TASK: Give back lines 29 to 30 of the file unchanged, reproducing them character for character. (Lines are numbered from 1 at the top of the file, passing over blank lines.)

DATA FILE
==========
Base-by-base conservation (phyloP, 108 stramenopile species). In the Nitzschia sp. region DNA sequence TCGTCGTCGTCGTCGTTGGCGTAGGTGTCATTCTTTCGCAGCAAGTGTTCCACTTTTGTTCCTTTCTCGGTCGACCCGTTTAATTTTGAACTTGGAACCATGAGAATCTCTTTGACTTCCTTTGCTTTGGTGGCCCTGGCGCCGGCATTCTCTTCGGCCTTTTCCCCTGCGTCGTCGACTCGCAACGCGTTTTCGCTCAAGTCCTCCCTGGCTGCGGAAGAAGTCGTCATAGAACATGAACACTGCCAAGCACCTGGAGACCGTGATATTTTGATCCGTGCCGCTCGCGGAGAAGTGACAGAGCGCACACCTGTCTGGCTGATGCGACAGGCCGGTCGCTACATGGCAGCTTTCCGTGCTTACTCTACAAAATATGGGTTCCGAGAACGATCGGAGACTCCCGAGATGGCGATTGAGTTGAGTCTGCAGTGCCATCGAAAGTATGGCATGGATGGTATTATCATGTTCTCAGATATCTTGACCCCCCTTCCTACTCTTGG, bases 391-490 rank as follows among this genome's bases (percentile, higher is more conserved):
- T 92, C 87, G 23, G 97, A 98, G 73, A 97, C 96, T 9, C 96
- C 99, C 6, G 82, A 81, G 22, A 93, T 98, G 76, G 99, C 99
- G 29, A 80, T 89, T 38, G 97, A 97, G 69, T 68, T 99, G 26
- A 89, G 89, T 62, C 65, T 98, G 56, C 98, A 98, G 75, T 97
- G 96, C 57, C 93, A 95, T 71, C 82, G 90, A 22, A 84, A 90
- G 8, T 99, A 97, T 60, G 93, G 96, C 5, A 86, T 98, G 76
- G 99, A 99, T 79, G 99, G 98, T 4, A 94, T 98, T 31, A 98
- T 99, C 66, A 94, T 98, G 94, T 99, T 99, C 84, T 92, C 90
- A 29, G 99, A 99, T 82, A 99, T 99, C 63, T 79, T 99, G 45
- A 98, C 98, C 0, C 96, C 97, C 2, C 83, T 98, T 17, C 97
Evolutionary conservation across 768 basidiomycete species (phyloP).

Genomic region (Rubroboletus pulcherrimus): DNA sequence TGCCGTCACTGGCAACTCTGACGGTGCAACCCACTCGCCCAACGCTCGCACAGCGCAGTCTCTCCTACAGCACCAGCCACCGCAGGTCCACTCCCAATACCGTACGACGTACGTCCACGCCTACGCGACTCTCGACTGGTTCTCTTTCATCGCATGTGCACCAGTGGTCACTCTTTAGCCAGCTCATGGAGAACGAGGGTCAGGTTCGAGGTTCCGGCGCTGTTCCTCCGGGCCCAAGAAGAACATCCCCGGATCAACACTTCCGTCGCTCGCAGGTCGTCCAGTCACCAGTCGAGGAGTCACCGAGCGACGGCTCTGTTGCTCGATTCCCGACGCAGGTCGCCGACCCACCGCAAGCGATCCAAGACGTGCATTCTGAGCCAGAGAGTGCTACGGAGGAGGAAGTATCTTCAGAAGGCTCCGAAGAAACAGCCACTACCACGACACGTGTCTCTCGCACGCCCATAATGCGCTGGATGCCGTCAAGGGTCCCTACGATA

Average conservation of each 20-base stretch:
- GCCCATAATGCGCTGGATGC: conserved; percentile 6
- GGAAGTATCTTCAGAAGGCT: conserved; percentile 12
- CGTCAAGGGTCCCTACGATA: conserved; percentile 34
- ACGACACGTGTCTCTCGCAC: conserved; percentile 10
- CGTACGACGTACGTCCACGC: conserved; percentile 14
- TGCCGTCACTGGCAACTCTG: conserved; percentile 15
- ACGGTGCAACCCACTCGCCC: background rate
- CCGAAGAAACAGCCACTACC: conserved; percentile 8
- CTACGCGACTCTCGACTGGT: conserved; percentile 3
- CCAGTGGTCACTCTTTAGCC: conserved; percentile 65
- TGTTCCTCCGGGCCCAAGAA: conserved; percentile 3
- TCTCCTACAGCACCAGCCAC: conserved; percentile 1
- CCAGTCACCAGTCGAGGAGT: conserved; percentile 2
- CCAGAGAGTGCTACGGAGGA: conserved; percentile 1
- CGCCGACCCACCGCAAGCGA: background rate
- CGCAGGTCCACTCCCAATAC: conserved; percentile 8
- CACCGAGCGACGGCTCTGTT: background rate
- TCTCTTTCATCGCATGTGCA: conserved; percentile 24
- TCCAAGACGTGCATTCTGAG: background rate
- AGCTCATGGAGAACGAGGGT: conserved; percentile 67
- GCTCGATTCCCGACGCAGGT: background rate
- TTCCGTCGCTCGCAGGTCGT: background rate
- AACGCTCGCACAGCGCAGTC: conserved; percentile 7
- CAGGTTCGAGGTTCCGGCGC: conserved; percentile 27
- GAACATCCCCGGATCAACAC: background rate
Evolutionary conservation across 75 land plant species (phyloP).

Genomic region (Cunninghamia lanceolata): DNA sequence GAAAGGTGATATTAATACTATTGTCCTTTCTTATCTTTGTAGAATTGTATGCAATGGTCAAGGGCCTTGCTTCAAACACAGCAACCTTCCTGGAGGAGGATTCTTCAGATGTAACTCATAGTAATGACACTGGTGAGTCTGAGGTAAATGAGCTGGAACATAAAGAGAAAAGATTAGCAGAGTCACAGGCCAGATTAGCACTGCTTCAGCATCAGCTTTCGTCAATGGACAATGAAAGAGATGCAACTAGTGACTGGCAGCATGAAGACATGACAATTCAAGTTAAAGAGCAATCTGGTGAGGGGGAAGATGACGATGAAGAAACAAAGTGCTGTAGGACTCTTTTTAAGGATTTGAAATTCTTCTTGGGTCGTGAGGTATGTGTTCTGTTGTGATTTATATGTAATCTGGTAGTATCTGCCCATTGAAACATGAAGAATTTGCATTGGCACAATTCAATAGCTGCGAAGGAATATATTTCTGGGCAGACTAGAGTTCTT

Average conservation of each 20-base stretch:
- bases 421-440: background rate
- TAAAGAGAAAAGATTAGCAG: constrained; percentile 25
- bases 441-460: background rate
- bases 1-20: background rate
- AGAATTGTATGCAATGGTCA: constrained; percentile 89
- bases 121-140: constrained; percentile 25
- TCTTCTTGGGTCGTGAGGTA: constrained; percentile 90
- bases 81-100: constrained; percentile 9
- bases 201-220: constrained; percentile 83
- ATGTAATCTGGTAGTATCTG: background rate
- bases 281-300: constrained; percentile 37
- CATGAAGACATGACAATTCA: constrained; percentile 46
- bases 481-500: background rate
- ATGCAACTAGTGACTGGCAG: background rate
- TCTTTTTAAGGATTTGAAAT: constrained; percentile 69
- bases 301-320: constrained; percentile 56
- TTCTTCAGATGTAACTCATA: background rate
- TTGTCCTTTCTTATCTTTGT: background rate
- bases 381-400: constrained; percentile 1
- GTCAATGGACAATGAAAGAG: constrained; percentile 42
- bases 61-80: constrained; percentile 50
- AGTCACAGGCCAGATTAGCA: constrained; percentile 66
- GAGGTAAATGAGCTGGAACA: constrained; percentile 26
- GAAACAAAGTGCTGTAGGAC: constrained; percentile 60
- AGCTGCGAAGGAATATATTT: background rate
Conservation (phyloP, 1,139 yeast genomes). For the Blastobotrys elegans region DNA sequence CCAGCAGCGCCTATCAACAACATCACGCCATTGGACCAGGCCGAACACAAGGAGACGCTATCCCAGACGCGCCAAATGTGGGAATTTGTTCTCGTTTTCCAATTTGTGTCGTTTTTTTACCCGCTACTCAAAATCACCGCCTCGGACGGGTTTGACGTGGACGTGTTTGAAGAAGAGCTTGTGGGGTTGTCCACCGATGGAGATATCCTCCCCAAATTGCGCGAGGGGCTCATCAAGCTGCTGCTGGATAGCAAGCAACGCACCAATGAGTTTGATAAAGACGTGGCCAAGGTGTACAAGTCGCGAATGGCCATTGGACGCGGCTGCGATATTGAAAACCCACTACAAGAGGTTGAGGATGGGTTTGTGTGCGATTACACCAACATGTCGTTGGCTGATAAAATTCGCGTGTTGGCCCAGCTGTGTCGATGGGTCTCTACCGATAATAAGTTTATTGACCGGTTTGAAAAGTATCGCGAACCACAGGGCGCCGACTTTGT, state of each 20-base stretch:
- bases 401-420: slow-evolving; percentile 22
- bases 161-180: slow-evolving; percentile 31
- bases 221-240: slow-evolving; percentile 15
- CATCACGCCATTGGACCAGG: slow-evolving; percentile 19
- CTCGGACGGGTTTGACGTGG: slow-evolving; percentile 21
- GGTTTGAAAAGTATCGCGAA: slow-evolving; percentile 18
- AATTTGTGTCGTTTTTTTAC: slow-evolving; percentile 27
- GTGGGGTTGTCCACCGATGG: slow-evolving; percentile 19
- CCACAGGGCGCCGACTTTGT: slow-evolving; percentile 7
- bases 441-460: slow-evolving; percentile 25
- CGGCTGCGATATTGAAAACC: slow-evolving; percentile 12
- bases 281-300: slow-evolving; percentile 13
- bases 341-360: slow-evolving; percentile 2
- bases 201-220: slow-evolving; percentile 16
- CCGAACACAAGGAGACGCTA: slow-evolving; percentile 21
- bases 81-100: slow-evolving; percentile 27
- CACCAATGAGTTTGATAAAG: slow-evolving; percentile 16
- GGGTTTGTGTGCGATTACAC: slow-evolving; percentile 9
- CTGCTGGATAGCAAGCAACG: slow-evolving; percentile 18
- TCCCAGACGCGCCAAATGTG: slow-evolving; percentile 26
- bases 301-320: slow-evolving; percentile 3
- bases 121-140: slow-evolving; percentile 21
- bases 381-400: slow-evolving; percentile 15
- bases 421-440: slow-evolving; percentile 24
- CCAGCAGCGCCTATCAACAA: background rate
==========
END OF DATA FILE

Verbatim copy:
- CGCCGACCCACCGCAAGCGA: background rate
- CGCAGGTCCACTCCCAATAC: conserved; percentile 8